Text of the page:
Paracelsus was a German-Swiss Renaissance physician, botanist, alchemist, astrologer, and general occultist....

  • Georg Pictorius
    Georg Pictorius
    Georg Pictorius of Villingen was a physician and an author of the German Renaissance.He became active as a physician from 1540 in Ensisheim...

     (c. 1500-1569)
  • Nostradamus
    Michel de Nostredame , usually Latinised to Nostradamus, was a French apothecary and reputed seer who published collections of prophecies that have since become famous worldwide. He is best known for his book Les Propheties , the first edition of which appeared in 1555...

  • Johann Weyer
    Johann Weyer
    Johann Weyer , was a Dutch physician, occultist and demonologist, disciple and follower of Heinrich Cornelius Agrippa. He was among the first to publish against the persecution of witches...

  • Thomas Charnock
    Thomas Charnock
    Thomas Charnock was an English alchemist and occultist who devoted his life to the quest for the Philosopher's Stone.A native of the Isle of Thanet, Charnock spent most of his life in Combwich, a small village on the Steart Peninsula, near Bridgwater in the west of England...

  • Judah Loew ben Bezalel
    Judah Loew ben Bezalel
    Judah Loew ben Bezalel, alt. Loewe, Löwe, or Levai, widely known to scholars of Judaism as the Maharal of Prague, or simply The MaHaRaL, the Hebrew acronym of "Moreinu ha-Rav Loew," was an important Talmudic scholar, Jewish mystic, and philosopher who served as a leading rabbi in the city of...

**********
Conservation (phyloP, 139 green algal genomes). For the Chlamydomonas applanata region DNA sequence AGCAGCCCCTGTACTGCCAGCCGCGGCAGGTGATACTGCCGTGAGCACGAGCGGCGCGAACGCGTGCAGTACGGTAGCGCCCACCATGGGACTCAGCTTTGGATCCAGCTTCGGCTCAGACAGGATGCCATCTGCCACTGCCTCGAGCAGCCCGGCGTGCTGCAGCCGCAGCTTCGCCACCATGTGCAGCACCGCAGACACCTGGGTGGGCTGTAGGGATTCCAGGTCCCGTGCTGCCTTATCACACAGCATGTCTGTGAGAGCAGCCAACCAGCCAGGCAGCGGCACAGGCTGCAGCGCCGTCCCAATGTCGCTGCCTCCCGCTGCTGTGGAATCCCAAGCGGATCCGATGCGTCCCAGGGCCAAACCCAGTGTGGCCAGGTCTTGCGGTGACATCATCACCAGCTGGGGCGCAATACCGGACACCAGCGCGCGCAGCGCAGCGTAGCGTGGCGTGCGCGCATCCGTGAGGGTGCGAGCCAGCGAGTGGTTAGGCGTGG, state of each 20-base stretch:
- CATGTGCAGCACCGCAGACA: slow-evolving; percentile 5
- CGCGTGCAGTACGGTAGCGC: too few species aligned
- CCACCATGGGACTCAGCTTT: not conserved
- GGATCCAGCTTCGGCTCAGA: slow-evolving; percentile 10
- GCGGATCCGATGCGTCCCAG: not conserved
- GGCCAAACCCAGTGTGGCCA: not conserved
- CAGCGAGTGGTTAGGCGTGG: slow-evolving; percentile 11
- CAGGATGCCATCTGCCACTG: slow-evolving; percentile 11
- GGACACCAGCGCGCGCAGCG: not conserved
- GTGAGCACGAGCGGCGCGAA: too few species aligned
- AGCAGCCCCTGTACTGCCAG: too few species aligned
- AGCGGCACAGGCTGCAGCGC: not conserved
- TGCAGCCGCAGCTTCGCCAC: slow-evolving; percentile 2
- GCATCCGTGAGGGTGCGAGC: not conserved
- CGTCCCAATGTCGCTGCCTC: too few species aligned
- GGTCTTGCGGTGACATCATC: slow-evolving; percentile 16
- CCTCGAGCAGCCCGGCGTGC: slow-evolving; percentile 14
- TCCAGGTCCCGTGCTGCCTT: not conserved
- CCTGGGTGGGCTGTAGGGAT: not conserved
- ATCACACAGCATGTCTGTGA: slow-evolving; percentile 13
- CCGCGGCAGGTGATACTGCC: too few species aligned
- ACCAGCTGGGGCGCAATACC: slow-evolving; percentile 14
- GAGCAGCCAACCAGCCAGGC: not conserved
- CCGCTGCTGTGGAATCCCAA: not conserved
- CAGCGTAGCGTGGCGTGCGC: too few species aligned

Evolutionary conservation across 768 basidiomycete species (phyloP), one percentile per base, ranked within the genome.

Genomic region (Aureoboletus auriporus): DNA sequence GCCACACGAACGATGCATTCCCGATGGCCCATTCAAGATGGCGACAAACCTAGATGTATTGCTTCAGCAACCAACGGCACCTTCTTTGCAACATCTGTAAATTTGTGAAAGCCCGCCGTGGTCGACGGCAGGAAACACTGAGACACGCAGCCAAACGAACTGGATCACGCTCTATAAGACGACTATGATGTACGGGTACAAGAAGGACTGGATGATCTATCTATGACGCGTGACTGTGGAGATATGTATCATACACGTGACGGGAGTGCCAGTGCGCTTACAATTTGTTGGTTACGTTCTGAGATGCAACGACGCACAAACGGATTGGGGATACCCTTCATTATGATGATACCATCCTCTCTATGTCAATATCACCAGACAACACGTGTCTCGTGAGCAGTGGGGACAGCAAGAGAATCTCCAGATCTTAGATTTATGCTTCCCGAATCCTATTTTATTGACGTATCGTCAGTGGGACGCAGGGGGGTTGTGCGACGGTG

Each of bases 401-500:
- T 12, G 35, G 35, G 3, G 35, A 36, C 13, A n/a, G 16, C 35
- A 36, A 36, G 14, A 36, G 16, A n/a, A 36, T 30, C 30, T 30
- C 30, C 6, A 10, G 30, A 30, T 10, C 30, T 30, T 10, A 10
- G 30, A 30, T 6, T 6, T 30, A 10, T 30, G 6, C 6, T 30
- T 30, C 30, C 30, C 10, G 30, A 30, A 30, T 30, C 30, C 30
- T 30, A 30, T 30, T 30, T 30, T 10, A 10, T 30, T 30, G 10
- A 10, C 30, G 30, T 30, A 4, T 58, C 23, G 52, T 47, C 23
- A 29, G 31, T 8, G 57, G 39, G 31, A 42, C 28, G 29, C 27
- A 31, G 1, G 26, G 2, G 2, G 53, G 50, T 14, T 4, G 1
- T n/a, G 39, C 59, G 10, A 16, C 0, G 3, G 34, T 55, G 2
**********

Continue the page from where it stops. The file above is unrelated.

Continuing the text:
• John Dee
    John Dee (mathematician)
    John Dee was an English mathematician, astronomer, astrologer, occultist, navigator, imperialist and consultant to Queen Elizabeth I. He devoted much of his life to the study of alchemy, divination and Hermetic philosophy....

  • Giordano Bruno
    Giordano Bruno
    Giordano Bruno , born Filippo Bruno, was an Italian Dominican friar, philosopher, mathematician and astronomer. His cosmological theories went beyond the Copernican model in proposing that the Sun was essentially a star, and moreover, that the universe contained an infinite number of inhabited...

  • Edward Kelley
    Edward Kelley
    Sir Edward Kelley or Kelly, also known as Edward Talbot was an ambiguous figure in English Renaissance occultism and self-declared spirit medium who worked with John Dee in his magical investigations...


Baroque period
  • Basil Valentine (15th century- published since 1604)
  • Nicolas Flamel (ca. 1330 or 1340- 1418?- published since 1612)
  • Michael Sendivogius (1566 - 1636)
  • Tommaso Campanella
    Tommaso Campanella
    Tommaso Campanella OP , baptized Giovanni Domenico Campanella, was an Italian philosopher, theologian, astrologer, and poet.-Biography:...

  • Jan Baptist van Helmont
    Jan Baptist van Helmont